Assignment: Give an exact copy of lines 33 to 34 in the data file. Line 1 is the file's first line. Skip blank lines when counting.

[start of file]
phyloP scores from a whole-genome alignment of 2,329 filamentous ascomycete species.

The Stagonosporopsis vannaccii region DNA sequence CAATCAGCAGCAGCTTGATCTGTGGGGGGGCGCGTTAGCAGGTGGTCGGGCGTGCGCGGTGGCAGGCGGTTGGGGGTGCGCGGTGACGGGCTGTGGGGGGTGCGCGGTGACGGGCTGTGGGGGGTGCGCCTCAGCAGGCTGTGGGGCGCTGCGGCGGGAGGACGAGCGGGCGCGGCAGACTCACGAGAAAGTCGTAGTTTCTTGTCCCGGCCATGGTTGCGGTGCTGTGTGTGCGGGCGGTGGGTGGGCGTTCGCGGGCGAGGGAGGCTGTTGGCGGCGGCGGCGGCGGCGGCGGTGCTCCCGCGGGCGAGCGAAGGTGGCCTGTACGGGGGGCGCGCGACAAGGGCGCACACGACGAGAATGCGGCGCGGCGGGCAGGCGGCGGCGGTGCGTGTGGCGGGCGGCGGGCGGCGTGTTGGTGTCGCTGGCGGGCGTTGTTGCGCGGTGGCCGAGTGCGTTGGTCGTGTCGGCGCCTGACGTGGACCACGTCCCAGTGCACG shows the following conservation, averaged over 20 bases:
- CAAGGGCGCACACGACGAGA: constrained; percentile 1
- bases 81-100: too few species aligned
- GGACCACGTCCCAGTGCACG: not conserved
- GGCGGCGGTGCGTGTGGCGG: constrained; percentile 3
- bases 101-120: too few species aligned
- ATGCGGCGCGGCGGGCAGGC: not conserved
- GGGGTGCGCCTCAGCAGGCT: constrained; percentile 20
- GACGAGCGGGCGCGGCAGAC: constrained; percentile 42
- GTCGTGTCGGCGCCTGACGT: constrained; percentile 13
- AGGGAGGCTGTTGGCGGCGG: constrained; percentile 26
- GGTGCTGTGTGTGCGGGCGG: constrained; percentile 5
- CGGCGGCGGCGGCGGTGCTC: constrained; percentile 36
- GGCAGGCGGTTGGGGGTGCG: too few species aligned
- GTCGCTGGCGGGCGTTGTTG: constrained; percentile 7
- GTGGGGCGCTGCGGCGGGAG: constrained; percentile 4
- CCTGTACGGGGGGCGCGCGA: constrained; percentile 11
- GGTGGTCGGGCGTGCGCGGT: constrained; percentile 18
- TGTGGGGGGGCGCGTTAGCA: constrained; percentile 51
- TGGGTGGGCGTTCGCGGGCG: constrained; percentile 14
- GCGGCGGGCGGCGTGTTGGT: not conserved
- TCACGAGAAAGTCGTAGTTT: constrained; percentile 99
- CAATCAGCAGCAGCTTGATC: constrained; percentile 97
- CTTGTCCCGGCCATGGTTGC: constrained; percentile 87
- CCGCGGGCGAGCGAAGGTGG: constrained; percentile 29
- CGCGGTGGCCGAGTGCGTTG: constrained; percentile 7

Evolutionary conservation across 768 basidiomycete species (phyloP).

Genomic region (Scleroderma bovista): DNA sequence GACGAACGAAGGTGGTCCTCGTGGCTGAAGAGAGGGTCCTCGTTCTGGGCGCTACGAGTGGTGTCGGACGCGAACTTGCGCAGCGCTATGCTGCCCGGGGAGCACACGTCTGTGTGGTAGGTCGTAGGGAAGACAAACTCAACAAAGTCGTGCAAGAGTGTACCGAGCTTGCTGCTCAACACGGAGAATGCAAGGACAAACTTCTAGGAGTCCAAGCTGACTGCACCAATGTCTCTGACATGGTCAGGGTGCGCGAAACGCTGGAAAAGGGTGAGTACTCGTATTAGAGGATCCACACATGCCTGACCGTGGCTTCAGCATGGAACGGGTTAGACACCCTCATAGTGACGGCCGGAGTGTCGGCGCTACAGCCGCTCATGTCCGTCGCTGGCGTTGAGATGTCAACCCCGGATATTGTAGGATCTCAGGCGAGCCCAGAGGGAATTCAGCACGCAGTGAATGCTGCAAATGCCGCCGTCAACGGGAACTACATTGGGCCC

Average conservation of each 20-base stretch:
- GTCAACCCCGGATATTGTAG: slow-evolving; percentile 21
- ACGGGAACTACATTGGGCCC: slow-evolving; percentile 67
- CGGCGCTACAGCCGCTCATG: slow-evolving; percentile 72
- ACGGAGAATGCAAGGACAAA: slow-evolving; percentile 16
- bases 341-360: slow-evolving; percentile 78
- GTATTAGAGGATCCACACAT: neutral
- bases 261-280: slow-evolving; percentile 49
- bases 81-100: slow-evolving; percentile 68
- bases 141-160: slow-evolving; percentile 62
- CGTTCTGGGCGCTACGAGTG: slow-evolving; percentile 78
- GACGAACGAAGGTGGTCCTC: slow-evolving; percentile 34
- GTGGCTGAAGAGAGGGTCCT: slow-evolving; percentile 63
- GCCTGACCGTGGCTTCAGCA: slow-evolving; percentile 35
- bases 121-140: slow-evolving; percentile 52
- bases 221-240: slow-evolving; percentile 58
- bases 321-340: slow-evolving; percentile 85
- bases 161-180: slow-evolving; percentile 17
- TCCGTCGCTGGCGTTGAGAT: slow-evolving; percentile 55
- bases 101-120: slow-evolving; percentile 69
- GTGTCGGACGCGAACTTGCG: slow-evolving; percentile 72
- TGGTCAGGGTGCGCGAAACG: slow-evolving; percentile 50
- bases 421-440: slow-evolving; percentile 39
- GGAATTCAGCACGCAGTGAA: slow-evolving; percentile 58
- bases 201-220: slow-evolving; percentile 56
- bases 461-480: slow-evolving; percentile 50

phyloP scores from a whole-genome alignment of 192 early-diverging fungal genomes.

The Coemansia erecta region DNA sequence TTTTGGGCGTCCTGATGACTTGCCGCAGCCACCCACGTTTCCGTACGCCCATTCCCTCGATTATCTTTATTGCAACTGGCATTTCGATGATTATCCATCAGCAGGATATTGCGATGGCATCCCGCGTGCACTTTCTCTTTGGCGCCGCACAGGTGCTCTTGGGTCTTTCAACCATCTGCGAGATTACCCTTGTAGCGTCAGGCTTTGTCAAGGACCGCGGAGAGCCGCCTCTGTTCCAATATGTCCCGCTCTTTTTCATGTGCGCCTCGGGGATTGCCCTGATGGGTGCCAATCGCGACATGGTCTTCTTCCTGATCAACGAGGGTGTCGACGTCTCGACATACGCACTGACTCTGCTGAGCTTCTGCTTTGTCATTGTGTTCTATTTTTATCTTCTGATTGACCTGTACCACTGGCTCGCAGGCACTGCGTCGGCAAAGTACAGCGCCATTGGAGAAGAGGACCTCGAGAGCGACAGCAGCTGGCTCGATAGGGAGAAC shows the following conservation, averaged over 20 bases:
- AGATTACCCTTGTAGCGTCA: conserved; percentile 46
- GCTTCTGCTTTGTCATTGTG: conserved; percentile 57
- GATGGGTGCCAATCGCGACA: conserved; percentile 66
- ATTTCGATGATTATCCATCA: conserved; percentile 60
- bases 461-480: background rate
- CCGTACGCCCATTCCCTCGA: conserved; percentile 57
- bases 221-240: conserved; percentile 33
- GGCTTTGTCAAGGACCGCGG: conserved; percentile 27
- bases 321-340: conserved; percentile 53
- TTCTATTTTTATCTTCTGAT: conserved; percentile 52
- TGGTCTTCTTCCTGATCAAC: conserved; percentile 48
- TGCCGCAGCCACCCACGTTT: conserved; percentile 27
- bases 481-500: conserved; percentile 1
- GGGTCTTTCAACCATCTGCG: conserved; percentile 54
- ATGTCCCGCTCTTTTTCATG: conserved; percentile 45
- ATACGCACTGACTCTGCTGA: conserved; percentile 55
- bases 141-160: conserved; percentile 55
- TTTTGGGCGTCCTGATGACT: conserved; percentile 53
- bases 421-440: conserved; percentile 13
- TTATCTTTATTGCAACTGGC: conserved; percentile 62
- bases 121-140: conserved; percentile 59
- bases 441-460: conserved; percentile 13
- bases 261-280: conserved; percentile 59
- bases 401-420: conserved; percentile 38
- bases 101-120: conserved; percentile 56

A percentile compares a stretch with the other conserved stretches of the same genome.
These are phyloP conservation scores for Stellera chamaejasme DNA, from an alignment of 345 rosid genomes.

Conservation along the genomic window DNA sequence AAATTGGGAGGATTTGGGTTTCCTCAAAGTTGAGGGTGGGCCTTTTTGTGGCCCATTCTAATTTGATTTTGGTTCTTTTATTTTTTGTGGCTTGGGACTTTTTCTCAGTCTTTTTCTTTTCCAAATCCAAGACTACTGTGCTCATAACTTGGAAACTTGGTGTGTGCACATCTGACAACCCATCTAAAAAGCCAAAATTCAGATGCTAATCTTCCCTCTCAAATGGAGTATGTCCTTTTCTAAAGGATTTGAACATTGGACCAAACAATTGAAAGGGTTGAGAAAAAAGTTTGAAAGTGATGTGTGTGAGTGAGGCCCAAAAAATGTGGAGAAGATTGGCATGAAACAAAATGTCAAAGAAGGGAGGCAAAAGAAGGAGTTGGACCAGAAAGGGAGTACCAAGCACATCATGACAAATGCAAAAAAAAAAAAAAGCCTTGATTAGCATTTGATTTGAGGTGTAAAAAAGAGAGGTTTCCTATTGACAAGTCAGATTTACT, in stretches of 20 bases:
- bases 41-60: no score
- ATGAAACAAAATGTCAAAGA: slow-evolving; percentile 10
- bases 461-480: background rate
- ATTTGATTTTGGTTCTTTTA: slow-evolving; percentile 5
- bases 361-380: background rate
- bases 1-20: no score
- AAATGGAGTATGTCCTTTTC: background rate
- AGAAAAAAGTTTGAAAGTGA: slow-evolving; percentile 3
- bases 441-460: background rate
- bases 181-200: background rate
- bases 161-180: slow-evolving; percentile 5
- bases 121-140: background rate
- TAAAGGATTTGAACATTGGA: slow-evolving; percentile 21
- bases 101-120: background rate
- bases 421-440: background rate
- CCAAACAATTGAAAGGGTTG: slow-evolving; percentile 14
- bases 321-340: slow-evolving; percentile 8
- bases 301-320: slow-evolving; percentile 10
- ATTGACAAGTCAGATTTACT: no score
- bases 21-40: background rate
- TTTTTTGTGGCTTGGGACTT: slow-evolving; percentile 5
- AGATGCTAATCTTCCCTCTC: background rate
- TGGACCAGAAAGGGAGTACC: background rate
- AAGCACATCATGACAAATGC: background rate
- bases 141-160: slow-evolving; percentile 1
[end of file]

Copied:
- CGGCGCTACAGCCGCTCATG: slow-evolving; percentile 72
- ACGGAGAATGCAAGGACAAA: slow-evolving; percentile 16